Nagorno-Karabakh Republic dissolves itself

Nagorno-Karabakh Republic dissolves itself
The presidency of the Nagorno-Karabakh republic. / bne IntelliNews
By bne IntelliNews September 28, 2023

Samvel Shahramanyan, President of the self-proclaimed Nagorno-Karabakh Republic, has issued a decree to disband all governmental institutions with effect from January 1, 2024. 

The decision was taken after Azerbaijan’s reconquest of the enclave— part of Azerbaijan under international law but populated by ethnic Armenians and de facto independent for three decades — in a swift military offensive last week. The Azerbaijani victory sparked a mass exodus from the region, and a looming humanitarian disaster, with up to 120,000 ethnic-Armenians, who refer to Karabakh as "Artsakh", heading for neighbouring Armenia.

According to the decree, it was decided to “Dissolve all state institutions and organisations … [on] January 1, 2024, and the Republic of Nagorno-Karabakh (Artsakh) ceases to exist.” The decree enters force immediately. 

A statement posted on social media said the decision to issue the decree was taken “in connection with the current difficult military-political situation, based on the priority of ensuring the physical security and vital interests of the people of Artsakh, taking into account the agreement reached through the mediation of the command of the Russian peacekeeping contingent with the representatives of the Republic of Azerbaijan that free, voluntary and unhindered travel is ensured residents of Nagorno-Karabakh.” 

The statement urges the population of the unrecognised republic to “familiarise themselves with the conditions of reintegration presented by the Republic of Azerbaijan, with a view to making an independent and individual decision in the future on the possibility of staying (returning) in Nagorno-Karabakh.” 

Azerbaijan launched what proved to be a one-day-long military operation on September 19 against the Karabakh Armenians. After 24 hours of fighting, the separatist forces surrendered and agreed to dissolve their army, thus the end of the internationally unrecognised republic was already signalled.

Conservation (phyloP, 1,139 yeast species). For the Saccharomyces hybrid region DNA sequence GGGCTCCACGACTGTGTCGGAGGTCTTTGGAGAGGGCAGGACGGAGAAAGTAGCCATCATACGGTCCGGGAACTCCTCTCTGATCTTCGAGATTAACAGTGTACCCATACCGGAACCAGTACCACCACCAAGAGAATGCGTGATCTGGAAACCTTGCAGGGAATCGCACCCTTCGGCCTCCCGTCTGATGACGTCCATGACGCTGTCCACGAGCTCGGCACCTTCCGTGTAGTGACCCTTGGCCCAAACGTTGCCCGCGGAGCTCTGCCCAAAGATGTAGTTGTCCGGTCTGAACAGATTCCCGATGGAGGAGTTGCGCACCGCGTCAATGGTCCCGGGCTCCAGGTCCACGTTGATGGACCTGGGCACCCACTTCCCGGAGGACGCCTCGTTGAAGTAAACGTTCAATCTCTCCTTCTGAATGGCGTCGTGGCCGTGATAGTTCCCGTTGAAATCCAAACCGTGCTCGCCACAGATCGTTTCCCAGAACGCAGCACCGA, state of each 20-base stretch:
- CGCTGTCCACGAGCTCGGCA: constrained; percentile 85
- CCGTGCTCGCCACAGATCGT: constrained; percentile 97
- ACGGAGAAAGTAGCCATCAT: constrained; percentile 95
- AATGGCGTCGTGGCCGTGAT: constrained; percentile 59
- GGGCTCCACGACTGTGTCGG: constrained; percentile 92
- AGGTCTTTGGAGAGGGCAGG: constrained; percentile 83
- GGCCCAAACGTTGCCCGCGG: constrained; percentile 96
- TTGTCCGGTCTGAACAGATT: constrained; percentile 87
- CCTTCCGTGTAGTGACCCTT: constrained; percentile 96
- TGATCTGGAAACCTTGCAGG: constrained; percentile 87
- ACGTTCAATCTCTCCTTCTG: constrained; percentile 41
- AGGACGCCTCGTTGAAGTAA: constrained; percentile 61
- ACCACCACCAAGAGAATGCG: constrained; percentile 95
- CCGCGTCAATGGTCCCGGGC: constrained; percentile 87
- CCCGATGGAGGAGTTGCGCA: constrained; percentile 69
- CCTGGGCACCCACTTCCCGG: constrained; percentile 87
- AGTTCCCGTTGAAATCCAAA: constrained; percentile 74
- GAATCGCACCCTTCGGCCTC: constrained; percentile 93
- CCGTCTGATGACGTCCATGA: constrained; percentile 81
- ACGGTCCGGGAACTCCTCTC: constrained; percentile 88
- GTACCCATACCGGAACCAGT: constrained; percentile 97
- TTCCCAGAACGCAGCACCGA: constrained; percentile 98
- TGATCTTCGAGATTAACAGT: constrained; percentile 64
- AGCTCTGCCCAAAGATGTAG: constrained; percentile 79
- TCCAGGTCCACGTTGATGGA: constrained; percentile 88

Yerevan announced on the morning of September 28 that more than 65,000 people have already left Nagorno-Karabakh for Armenia via the Lachin Corridor. 

Social media carried photos of huge queues of cars leaving the territory in the direction of Armenia, as refugees flee from areas occupied by Azerbaijani forces, as well as from areas that are poised to be occupied by them. 

Meanwhile, ex-advisor to the enclave's de facto president and former foreign minister Davit Babayan has stated that he will turn himself over to the Azerbaijani authorities willingly. "This decision will naturally cause great pain, anxiety and stress, primarily to my loved ones, but I am sure they will understand," he wrote on his Facebook account.

His move comes after former state minister of Nagorno-Karabakh and leading Russian banker Ruben Vardanyan was arrested on the Azerbaijani border as he attempted to depart for Goris in Armenia’s Syunik province with other refugees fleeing the enclave, his wife told RBK on September 27.
Armenians have lived in mountainous Karabakh for more than 2,000 years. 
Armenia decided not to send armed forces to defend the territory in the face of the offensive. Armenian Prime Minister Nikol Pashinyan has accused Azerbaijan of "ethnic cleansing". Azerbaijani President Ilham Aliyev has promised any ethnic-Armenians that stay in Karabakh fair treatment and a peaceful future, though Azerbaijani forces have been ordered to detain anyone alleged to have committed war crimes against Azerbaijan during the three-decade long struggle for the enclave in post-Soviet times.